The result for NRG is that the company no longer sees the coal plant as a viable business. In March 2012, the company filed a notice of intent to mothball all four units at the plant, with the New York State Pubic Services Commission (NYSPSC).
However, the state says Dunkirk’s station is too integral to the reliability of Western New York’s electricity grid to shut it down completely.
Two of the four towers have already been taken offline, with a third to follow in May.
But the fourth will continue to run until a decision is made about what to do with the facility.
There are two options – repower the facility with natural gas, or bypass it with transmission lines that bring power in from elsewhere.
Mayor Dolce has a definite preference.
“The impact that NRG has is tremendous, and I think the citizens of Dunkirk are well aware of that. And that’s why they’re behind the re-powering of the facility,” he said.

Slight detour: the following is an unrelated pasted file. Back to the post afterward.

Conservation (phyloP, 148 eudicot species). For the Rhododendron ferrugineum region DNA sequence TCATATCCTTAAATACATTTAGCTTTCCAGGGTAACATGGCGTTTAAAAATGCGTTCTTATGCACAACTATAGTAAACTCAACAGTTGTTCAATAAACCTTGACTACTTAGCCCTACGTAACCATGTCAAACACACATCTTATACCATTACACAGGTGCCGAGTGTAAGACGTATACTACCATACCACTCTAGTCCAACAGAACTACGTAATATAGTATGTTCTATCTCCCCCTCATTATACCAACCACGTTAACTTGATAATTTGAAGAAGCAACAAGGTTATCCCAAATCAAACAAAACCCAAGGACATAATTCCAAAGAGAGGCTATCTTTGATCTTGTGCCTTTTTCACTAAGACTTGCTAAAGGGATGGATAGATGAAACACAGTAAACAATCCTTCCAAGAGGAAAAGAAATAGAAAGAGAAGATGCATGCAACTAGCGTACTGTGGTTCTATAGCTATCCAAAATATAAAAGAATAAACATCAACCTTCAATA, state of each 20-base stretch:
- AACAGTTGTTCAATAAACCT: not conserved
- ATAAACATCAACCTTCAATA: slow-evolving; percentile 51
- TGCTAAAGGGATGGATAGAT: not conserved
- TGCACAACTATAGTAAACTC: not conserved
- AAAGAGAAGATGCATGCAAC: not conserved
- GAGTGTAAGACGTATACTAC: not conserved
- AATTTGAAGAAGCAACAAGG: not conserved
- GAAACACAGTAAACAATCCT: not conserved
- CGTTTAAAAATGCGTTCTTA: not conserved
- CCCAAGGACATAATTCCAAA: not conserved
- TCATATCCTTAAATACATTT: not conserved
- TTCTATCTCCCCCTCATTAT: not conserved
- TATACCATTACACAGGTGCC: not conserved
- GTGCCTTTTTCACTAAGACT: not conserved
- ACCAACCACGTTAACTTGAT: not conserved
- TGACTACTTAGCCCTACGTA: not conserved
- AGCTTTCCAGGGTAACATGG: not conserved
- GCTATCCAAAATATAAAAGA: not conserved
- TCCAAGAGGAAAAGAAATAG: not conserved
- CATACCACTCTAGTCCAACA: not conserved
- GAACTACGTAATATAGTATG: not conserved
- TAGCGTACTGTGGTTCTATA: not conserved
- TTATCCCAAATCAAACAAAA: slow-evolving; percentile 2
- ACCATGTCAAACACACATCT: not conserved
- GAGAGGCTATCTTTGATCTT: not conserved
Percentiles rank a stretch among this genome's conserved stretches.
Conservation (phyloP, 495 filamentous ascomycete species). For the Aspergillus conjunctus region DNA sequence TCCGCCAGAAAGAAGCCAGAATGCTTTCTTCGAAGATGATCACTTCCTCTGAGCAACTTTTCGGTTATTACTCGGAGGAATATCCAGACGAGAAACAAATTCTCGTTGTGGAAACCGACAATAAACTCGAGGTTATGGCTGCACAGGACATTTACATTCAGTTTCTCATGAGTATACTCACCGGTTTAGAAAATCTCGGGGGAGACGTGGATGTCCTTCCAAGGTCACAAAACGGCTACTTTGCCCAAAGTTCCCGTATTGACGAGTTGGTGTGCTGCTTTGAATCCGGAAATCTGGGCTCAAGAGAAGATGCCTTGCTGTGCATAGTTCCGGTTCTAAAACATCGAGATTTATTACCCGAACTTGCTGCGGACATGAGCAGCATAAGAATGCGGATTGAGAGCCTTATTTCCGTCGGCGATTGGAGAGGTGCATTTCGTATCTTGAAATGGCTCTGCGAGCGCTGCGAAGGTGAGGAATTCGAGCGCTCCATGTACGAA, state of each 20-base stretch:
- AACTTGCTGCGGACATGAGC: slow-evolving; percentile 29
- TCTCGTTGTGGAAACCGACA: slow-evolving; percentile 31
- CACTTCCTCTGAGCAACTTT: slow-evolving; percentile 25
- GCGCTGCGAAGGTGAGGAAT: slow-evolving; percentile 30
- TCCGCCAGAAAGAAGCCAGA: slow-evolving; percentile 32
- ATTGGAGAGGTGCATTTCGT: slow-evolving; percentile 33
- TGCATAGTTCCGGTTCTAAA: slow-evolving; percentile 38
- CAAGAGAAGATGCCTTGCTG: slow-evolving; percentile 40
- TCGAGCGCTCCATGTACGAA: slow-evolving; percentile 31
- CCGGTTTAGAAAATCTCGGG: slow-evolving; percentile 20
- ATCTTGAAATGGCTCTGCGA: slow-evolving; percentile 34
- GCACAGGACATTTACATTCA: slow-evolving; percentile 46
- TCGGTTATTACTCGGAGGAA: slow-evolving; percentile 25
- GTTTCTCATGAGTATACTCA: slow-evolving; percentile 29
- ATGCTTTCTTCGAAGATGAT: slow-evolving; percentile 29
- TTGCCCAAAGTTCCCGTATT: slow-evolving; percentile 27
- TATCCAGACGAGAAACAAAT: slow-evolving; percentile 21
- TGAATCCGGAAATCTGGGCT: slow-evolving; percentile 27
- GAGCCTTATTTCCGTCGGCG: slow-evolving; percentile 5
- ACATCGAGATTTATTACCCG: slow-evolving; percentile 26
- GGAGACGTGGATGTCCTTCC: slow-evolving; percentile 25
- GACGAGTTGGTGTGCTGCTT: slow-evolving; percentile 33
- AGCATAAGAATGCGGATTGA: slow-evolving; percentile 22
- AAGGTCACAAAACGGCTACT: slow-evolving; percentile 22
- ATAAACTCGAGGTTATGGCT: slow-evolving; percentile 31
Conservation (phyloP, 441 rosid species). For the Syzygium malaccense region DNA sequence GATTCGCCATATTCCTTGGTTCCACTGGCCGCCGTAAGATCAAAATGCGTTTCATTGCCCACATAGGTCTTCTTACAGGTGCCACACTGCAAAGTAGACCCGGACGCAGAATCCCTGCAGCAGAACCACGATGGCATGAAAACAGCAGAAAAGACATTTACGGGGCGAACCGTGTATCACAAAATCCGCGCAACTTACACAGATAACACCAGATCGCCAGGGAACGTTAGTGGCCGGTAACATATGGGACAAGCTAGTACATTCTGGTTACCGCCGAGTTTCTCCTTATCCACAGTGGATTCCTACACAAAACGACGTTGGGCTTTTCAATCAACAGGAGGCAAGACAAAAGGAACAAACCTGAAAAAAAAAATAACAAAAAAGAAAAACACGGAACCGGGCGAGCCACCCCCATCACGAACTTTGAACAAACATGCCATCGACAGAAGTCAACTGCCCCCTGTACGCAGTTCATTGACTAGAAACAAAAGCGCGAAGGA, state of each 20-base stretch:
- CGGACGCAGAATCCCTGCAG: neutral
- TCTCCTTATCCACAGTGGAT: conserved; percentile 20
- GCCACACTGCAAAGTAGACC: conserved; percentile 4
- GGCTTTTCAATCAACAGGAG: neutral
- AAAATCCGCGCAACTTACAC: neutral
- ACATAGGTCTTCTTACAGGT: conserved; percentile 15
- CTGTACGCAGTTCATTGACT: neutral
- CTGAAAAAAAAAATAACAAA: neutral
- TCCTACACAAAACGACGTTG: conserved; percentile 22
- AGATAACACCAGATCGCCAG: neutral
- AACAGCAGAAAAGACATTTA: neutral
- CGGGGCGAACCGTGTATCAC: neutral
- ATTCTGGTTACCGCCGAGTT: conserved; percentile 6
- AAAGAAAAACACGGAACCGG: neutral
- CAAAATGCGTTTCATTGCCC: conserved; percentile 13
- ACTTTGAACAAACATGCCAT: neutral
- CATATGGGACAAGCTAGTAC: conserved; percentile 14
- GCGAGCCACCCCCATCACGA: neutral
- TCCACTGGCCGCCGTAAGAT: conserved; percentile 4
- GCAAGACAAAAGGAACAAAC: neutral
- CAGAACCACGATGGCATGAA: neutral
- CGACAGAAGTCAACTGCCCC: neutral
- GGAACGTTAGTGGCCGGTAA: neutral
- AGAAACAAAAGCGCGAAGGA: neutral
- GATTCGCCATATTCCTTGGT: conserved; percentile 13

NRG’s director of development, John Baylor says repowering the station fits the Cuomo administration’s Energy Highway blueprint for the state’s energy infrastructure, and the company would like to see that happen.
“If you don’t re-power the existing Dunkirk, then what’s at risk is really the jobs and the tax base for the community,” says Baylor.
He also notes that NRG would be bank rolling the repowering effort, whereas the cost for upgrading transmissions would fall on rate-payers and the state.
“The plant we’re proposing today is a 400-440 megawatt combined cycle unit and that’s about $500 million investment.”
Young says that level of private investment in western New York is one of the attractive features of the re-powering scenario.
“It would not only create 500 construction jobs during the building of the new plant, but it also would preserve existing jobs and that’s very important,” said Young.
Generation vs. transmission